The Canadian Partnership Against Cancer is proud to collaborate with Current Oncology to present a special supplement on Canada-specific cancer costing and economic evaluation research.
Our unique health-care system requires specifically Canadian studies to effectively evaluate cost differences and variability in individual interventions, care pathways and cancer care systems. Economic research is highly useful for identifying good value and high quality care, but there is an acute shortage of Canada-specific evidence available. As a result, decision makers cannot accurately assess the impact of new processes, practices and technologies to make decisions of most benefit to Canadians.
The Current Oncology supplement helps fill this gap by showcasing the work of researchers focused on answering questions pertinent to Canadian cancer control.
This collection of eight papers and two editorials dig deeply into identifying potential sources of cost avoidance or cost savings to the cancer care system, and by consequence, to the larger health-care system. The manuscripts cover various disease sites and relevant issues in cancer care using a wide array of methods and Canadian data sources. The studies include:
- analysis of the cost implications of unwarranted imaging among breast cancer patients
- economic evaluation of a novel post-surgical pathology technology
- estimation of utilization and costs related to cervical cancer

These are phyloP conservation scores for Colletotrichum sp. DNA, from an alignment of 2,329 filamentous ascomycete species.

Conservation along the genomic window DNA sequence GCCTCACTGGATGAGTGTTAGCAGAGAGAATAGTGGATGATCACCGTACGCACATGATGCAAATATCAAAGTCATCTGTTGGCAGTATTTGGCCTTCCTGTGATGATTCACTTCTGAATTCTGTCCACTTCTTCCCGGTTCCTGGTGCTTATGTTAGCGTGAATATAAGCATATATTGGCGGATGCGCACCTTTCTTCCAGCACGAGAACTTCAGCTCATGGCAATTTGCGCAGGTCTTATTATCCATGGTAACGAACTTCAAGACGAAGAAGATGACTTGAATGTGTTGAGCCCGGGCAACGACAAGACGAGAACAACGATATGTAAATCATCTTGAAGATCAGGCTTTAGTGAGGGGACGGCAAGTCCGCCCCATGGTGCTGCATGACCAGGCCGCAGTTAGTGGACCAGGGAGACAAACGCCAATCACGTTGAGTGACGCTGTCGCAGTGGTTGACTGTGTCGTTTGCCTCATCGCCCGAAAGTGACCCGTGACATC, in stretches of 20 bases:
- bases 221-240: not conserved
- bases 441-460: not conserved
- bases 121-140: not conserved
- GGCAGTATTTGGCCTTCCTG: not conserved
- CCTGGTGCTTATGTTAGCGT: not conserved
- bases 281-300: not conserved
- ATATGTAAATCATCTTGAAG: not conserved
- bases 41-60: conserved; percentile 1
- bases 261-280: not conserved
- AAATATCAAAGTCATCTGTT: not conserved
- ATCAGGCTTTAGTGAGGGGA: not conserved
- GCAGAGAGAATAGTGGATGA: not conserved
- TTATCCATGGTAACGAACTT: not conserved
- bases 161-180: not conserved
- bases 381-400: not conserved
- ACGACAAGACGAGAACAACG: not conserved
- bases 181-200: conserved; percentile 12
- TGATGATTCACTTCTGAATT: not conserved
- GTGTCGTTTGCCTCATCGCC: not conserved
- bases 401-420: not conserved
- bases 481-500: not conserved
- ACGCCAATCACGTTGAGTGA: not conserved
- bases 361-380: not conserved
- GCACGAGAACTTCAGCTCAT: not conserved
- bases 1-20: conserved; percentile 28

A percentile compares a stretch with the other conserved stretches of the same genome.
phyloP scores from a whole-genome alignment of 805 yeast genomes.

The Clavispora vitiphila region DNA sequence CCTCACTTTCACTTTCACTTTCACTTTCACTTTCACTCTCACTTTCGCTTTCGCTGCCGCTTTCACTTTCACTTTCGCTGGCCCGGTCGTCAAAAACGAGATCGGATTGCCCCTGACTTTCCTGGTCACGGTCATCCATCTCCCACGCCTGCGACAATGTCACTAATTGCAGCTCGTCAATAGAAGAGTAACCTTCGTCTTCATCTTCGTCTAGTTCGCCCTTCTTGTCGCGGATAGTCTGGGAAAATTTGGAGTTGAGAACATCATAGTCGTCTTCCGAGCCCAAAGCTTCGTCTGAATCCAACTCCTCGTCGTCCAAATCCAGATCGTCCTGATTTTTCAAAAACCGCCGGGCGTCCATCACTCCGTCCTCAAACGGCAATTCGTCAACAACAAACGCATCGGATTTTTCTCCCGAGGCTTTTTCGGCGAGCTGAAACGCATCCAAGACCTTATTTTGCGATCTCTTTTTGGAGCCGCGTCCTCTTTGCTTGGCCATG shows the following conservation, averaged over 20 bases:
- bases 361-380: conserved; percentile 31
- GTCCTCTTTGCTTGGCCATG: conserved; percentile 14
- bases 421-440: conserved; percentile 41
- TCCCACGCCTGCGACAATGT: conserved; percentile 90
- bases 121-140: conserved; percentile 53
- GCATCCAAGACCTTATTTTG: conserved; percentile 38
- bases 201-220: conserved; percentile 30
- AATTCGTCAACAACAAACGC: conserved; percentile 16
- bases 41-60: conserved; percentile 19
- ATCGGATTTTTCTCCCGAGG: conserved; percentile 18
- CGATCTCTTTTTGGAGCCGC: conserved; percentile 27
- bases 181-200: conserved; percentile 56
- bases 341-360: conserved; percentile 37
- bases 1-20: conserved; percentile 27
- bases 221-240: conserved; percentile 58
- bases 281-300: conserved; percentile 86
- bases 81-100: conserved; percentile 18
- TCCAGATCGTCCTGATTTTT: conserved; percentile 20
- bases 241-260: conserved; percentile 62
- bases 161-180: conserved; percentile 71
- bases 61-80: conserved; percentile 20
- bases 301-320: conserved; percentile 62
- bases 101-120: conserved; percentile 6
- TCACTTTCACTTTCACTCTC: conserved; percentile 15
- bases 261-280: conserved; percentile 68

- evaluation of cytology versus primary HPV DNA cervical cancer screening using the Partnerships Cancer Risk Management Model
- estimation of drug and pathology cost avoidance in clinical trials;Cost trajectories of cancer patients over time
- trends in costs for systemic therapy, home nursing and hospitalizations for end-of-life care in various provinces
The Canadian system is fortunate to benefit from innovative cancer care technologies and practices, and the authors in this supplement help decision-makers balance competing costs and benefits among new investments in health-care.
Ensuring that patients receive high-value care consistent with their needs and preferences requires the coordinated efforts of patients, clinicians, researchers and health-care organizations. The Partnership continues to leverage its role in cancer control to drive pan-Canadian, collaborative action targeted at the sustainability, quality and value of Canadas cancer system. The Partnership is proud to have worked with the editors of Current Oncology to deliver this special supplement and contribute to augmenting the evidence base for cancer economics.
The supplement was published on February 29 and features an editorial by Heather Bryant, VP, Cancer Control.